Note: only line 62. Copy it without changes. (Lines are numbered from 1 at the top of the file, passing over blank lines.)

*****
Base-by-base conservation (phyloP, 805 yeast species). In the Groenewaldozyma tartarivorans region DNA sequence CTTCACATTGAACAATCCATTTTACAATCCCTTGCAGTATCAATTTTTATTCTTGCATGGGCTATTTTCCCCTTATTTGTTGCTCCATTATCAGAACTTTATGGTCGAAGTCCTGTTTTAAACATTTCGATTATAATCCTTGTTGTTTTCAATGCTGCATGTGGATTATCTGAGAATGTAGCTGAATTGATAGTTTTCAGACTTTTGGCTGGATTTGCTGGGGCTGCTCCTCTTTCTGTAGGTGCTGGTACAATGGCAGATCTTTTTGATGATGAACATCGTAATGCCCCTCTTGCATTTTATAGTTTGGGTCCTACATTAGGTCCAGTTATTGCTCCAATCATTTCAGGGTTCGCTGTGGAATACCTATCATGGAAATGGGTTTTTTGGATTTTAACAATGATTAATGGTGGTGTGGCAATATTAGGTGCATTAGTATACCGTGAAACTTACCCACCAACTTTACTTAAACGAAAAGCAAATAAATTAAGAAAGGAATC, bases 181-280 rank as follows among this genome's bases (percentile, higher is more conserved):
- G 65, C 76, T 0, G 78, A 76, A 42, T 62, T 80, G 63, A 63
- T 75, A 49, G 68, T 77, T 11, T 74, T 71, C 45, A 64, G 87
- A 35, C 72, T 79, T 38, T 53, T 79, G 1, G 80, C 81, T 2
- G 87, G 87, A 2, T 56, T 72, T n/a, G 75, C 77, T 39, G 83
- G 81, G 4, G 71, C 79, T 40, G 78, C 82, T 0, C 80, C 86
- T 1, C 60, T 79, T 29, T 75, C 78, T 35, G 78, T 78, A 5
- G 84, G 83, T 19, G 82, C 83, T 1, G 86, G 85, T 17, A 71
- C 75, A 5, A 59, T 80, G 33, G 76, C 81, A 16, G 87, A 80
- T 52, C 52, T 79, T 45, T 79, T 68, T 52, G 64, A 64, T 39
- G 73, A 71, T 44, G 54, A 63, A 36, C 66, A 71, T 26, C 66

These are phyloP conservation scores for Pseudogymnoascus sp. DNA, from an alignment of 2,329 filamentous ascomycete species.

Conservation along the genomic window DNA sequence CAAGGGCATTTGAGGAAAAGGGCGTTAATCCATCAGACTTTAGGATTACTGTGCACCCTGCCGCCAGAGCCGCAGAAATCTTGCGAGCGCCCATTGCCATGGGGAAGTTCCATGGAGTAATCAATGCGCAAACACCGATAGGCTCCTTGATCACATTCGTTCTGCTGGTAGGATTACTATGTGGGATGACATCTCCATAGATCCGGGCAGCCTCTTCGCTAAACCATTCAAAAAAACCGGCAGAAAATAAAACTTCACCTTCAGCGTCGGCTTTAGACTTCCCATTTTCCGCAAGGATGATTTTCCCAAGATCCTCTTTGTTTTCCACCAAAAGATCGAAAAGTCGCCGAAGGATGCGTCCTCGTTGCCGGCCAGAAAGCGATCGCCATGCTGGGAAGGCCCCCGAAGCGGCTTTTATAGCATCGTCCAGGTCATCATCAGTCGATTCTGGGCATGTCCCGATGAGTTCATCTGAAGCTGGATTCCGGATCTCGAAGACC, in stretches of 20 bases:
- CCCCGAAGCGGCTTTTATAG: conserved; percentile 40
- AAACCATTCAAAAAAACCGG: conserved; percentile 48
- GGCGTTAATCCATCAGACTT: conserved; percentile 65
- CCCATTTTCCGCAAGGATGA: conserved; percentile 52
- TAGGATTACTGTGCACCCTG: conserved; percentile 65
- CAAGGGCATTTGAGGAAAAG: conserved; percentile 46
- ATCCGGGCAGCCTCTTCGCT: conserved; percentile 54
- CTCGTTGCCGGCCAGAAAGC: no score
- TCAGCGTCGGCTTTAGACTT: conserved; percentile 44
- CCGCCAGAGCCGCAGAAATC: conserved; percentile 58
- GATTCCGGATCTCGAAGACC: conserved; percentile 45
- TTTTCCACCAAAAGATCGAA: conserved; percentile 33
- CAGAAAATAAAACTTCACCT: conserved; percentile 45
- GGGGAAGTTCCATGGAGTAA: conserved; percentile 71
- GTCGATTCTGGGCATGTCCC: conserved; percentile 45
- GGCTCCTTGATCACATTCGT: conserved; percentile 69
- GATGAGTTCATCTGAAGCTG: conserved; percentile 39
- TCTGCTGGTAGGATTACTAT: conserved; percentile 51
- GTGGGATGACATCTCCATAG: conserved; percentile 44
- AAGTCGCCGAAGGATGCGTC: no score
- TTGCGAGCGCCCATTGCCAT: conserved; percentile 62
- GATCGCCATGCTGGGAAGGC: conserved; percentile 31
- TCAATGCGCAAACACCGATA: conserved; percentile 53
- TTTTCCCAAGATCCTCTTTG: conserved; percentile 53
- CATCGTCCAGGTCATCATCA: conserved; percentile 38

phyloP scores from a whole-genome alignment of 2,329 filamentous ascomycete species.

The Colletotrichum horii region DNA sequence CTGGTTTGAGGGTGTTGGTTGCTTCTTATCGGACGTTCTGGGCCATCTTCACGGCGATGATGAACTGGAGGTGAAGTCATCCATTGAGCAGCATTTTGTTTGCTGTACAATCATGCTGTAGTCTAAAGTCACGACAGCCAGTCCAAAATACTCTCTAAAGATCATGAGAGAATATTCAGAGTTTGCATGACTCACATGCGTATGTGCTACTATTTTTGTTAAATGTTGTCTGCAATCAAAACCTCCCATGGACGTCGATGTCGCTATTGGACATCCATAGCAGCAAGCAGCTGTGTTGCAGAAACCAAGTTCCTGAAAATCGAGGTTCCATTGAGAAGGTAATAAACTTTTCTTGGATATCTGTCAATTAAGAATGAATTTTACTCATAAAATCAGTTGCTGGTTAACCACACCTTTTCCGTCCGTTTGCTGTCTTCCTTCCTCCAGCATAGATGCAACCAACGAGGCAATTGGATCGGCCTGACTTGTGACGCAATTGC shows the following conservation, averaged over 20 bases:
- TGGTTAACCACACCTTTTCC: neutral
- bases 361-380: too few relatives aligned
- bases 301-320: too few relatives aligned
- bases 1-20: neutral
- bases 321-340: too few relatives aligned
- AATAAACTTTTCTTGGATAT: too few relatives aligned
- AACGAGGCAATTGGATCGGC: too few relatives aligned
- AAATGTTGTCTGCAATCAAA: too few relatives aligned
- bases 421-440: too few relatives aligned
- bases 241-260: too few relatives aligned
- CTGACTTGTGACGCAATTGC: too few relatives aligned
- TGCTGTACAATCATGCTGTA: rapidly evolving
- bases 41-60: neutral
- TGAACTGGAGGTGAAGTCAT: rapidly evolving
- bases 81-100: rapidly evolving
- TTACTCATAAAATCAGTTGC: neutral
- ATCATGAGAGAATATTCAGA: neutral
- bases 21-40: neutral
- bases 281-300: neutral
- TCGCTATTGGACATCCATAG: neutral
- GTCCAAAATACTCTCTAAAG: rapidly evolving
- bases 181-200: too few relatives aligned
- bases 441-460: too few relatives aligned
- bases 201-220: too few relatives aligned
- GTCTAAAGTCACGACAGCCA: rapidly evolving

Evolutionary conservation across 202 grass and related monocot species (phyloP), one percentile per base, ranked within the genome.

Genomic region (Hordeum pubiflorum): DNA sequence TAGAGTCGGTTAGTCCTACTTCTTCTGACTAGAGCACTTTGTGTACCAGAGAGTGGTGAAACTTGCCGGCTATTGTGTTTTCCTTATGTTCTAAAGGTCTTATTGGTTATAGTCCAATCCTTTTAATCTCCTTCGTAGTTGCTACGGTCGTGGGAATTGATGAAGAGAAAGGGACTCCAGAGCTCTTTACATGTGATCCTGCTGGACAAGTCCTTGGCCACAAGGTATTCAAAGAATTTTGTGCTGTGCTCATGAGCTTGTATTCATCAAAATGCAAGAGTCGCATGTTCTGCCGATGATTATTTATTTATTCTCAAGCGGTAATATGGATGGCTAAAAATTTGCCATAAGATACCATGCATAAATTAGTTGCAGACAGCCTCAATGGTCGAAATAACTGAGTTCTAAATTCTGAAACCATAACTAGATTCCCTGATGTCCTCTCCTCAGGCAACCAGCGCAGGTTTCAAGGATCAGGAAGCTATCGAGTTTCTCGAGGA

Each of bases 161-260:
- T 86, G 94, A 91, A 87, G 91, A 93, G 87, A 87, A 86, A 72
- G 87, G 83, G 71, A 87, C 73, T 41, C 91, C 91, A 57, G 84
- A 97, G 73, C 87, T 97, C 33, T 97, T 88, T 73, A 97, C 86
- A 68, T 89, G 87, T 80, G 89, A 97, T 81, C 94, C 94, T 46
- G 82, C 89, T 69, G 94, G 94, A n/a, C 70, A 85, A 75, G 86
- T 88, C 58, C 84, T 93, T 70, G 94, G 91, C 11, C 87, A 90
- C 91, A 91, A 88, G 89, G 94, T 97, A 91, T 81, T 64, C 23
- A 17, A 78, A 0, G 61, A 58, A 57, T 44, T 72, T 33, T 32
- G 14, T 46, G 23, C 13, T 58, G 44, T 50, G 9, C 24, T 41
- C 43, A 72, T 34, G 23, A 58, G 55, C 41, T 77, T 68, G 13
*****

- bases 181-200: too few relatives aligned